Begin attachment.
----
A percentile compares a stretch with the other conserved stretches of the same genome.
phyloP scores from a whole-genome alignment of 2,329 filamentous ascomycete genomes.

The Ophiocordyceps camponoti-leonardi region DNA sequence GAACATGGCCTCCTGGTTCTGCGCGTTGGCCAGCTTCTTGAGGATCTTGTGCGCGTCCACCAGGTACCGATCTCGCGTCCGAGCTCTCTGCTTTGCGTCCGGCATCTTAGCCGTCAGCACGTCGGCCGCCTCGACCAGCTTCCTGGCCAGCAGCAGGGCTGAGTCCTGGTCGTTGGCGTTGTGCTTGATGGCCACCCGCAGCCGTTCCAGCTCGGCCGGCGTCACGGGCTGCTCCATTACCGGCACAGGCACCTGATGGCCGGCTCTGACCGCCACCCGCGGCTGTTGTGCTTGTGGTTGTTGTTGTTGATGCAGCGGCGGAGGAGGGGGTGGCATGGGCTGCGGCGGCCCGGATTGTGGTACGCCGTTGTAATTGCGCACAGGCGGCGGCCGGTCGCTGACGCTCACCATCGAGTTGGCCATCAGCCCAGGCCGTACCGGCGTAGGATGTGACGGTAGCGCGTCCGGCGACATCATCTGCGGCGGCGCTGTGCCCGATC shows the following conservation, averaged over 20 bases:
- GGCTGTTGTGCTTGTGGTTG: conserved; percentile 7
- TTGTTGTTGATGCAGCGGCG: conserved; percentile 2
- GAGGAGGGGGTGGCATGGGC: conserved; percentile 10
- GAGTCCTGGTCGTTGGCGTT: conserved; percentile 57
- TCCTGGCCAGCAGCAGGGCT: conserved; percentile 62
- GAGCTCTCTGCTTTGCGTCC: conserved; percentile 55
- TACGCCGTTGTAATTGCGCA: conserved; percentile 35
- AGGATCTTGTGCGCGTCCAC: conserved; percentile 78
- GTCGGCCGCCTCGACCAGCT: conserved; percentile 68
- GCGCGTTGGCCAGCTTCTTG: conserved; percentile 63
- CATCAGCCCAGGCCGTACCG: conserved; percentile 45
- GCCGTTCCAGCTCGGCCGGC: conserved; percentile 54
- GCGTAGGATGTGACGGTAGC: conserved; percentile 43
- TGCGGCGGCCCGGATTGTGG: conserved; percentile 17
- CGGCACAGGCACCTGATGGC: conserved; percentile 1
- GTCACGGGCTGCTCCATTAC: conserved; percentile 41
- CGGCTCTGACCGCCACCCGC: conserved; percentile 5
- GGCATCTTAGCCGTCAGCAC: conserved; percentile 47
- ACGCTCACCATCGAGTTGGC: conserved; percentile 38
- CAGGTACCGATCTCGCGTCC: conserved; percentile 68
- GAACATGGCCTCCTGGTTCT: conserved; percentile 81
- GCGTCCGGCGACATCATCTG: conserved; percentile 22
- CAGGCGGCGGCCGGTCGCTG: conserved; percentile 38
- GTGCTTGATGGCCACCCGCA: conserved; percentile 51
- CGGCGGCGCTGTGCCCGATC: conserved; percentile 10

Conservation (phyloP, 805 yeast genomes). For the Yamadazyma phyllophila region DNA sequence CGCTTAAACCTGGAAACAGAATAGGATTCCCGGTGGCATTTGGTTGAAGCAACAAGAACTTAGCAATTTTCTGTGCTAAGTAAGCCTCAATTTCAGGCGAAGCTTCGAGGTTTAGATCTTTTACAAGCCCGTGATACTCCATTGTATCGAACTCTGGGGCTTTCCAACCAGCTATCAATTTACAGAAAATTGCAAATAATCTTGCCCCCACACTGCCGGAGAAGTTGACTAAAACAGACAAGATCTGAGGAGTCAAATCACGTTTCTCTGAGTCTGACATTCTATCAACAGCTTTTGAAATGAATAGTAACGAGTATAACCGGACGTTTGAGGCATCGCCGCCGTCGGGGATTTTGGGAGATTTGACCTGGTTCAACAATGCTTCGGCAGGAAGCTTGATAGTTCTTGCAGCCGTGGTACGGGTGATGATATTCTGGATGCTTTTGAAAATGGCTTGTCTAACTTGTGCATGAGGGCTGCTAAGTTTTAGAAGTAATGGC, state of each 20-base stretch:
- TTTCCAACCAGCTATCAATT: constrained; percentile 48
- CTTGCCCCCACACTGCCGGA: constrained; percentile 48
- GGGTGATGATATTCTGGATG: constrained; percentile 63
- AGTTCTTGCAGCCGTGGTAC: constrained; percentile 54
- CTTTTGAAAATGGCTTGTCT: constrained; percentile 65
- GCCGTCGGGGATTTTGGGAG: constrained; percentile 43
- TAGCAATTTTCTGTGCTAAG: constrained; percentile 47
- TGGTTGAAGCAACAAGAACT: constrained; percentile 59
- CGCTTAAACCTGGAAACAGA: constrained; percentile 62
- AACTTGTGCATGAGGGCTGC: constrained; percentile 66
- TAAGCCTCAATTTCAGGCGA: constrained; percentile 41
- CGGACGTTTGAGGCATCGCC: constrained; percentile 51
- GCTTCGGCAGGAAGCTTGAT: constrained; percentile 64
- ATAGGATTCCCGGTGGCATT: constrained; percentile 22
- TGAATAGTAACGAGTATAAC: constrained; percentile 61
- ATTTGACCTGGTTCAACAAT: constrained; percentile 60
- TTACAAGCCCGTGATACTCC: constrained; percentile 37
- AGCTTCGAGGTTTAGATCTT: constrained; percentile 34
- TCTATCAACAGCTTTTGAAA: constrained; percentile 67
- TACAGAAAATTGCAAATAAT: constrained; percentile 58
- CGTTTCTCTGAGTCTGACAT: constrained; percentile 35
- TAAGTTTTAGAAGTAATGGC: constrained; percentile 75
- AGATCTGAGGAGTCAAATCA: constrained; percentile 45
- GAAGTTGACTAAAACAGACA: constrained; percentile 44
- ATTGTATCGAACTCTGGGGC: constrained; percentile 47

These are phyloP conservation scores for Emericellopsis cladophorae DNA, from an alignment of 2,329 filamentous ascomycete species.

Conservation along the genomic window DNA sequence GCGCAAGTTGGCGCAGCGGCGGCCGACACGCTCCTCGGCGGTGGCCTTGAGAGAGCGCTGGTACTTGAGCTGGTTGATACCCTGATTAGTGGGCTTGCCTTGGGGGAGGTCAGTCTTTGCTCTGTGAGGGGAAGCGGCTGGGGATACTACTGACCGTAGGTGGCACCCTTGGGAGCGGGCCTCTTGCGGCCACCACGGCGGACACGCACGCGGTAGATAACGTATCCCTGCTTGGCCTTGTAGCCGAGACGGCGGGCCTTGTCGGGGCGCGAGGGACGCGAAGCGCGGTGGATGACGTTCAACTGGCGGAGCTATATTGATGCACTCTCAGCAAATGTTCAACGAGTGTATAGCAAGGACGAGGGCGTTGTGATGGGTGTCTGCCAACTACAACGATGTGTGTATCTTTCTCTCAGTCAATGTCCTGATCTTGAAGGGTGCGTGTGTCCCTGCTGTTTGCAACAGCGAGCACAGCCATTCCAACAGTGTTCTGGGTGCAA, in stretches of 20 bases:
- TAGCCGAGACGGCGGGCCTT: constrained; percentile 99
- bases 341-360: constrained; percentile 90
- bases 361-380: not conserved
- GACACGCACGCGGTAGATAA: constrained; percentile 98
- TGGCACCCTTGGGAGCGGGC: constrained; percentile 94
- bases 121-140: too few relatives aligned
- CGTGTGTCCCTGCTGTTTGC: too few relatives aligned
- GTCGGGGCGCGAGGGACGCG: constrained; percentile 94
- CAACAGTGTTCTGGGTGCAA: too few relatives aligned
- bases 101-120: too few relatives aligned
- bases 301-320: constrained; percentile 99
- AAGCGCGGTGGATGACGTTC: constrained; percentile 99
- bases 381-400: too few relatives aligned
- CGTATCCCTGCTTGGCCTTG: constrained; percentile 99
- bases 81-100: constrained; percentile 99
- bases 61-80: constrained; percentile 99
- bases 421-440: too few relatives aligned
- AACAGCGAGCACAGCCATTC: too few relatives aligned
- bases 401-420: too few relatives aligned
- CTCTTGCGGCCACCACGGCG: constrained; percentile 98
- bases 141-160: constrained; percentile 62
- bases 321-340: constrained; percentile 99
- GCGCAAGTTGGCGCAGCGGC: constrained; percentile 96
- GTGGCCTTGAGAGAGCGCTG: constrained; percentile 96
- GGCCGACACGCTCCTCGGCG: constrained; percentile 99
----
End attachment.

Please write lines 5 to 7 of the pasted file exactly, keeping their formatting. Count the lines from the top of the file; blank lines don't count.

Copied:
- TTGTTGTTGATGCAGCGGCG: conserved; percentile 2
- GAGGAGGGGGTGGCATGGGC: conserved; percentile 10
- GAGTCCTGGTCGTTGGCGTT: conserved; percentile 57